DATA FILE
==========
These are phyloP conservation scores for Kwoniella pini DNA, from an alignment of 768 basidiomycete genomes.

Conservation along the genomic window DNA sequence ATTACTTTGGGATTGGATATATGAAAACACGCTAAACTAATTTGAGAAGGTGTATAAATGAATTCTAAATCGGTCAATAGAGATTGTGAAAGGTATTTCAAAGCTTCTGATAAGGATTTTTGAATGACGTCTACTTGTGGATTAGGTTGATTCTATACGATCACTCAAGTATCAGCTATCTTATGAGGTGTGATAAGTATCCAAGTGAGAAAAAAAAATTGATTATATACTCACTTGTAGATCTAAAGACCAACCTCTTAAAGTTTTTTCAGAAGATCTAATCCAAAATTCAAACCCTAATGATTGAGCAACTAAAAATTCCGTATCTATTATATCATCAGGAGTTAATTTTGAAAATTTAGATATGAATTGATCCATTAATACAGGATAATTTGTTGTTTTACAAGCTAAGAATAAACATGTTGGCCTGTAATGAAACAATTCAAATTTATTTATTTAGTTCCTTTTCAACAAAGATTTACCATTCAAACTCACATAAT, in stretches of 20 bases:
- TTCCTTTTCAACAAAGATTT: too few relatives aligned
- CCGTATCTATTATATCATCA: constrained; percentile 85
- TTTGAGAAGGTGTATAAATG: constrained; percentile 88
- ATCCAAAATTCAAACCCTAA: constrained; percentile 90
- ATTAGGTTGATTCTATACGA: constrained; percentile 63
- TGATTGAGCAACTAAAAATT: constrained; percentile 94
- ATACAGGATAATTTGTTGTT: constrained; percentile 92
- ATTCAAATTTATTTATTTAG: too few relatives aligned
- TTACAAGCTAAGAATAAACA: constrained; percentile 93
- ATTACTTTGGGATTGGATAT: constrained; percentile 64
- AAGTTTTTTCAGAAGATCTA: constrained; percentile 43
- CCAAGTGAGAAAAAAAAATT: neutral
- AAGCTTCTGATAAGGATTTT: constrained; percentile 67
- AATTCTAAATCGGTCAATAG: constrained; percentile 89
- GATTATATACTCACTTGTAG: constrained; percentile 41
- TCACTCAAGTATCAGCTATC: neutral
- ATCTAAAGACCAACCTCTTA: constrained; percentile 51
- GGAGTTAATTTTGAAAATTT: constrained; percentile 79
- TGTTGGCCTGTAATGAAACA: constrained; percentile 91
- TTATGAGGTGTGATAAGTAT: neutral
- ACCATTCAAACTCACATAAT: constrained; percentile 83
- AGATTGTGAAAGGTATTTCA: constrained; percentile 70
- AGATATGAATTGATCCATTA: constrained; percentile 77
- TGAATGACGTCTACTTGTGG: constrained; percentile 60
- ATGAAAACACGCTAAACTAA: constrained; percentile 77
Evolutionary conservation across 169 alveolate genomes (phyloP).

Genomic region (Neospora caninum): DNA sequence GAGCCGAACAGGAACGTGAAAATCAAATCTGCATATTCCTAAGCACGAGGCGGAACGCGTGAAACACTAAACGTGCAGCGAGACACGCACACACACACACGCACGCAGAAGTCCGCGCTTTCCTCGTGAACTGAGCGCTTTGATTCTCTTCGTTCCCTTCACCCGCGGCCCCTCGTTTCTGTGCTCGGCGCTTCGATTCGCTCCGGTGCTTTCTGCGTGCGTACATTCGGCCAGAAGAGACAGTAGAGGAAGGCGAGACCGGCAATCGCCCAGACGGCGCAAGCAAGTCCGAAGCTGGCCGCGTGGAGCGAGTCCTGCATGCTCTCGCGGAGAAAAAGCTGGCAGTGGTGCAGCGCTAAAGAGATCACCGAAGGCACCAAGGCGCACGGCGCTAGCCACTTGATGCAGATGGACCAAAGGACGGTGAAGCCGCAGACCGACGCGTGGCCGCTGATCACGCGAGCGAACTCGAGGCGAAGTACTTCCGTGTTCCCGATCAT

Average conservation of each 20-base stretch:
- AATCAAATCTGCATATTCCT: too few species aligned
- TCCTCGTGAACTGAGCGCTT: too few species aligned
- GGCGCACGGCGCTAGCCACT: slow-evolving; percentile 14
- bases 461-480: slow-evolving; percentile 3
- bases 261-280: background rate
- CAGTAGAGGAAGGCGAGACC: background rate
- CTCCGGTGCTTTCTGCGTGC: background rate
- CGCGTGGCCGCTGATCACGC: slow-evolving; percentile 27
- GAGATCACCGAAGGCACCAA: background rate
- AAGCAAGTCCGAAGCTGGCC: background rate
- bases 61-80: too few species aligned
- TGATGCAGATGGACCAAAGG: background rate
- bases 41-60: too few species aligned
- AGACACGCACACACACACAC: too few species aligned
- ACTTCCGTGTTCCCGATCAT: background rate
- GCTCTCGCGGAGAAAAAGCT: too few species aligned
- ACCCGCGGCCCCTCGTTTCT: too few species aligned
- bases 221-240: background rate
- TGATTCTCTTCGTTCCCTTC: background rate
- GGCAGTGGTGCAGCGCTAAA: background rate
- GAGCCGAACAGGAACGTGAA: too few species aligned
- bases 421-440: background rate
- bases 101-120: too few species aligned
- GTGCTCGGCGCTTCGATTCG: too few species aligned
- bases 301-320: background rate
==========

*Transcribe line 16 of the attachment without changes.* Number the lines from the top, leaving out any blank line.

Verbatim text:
- AATTCTAAATCGGTCAATAG: constrained; percentile 89